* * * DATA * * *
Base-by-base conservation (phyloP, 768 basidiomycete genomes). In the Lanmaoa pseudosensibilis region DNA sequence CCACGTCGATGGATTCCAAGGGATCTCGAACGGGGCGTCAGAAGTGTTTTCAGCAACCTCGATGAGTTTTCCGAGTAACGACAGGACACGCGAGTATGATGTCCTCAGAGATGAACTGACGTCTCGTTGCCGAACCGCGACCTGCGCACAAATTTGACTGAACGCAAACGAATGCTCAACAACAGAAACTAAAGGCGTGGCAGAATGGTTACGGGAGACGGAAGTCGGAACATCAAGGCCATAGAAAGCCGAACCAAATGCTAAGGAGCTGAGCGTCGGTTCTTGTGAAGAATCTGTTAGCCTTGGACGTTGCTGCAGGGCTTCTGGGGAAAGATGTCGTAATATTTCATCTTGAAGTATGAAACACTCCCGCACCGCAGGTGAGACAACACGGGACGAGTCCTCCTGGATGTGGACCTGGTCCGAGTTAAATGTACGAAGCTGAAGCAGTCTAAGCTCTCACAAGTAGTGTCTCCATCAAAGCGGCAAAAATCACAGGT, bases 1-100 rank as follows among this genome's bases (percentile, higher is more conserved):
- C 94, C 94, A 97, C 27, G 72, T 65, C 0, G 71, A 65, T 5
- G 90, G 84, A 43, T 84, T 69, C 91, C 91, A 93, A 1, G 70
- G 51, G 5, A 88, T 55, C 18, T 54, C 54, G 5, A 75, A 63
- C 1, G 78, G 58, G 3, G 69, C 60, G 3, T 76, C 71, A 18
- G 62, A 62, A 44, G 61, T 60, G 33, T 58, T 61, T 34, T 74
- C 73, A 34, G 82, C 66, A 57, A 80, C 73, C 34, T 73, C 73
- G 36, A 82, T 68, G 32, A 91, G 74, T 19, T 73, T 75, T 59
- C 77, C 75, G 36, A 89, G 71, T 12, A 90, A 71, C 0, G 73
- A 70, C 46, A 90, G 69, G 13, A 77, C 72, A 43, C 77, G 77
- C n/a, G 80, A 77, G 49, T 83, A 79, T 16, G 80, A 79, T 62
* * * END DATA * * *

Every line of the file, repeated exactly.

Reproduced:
Base-by-base conservation (phyloP, 768 basidiomycete genomes). In the Lanmaoa pseudosensibilis region DNA sequence CCACGTCGATGGATTCCAAGGGATCTCGAACGGGGCGTCAGAAGTGTTTTCAGCAACCTCGATGAGTTTTCCGAGTAACGACAGGACACGCGAGTATGATGTCCTCAGAGATGAACTGACGTCTCGTTGCCGAACCGCGACCTGCGCACAAATTTGACTGAACGCAAACGAATGCTCAACAACAGAAACTAAAGGCGTGGCAGAATGGTTACGGGAGACGGAAGTCGGAACATCAAGGCCATAGAAAGCCGAACCAAATGCTAAGGAGCTGAGCGTCGGTTCTTGTGAAGAATCTGTTAGCCTTGGACGTTGCTGCAGGGCTTCTGGGGAAAGATGTCGTAATATTTCATCTTGAAGTATGAAACACTCCCGCACCGCAGGTGAGACAACACGGGACGAGTCCTCCTGGATGTGGACCTGGTCCGAGTTAAATGTACGAAGCTGAAGCAGTCTAAGCTCTCACAAGTAGTGTCTCCATCAAAGCGGCAAAAATCACAGGT, bases 1-100 rank as follows among this genome's bases (percentile, higher is more conserved):
- C 94, C 94, A 97, C 27, G 72, T 65, C 0, G 71, A 65, T 5
- G 90, G 84, A 43, T 84, T 69, C 91, C 91, A 93, A 1, G 70
- G 51, G 5, A 88, T 55, C 18, T 54, C 54, G 5, A 75, A 63
- C 1, G 78, G 58, G 3, G 69, C 60, G 3, T 76, C 71, A 18
- G 62, A 62, A 44, G 61, T 60, G 33, T 58, T 61, T 34, T 74
- C 73, A 34, G 82, C 66, A 57, A 80, C 73, C 34, T 73, C 73
- G 36, A 82, T 68, G 32, A 91, G 74, T 19, T 73, T 75, T 59
- C 77, C 75, G 36, A 89, G 71, T 12, A 90, A 71, C 0, G 73
- A 70, C 46, A 90, G 69, G 13, A 77, C 72, A 43, C 77, G 77
- C n/a, G 80, A 77, G 49, T 83, A 79, T 16, G 80, A 79, T 62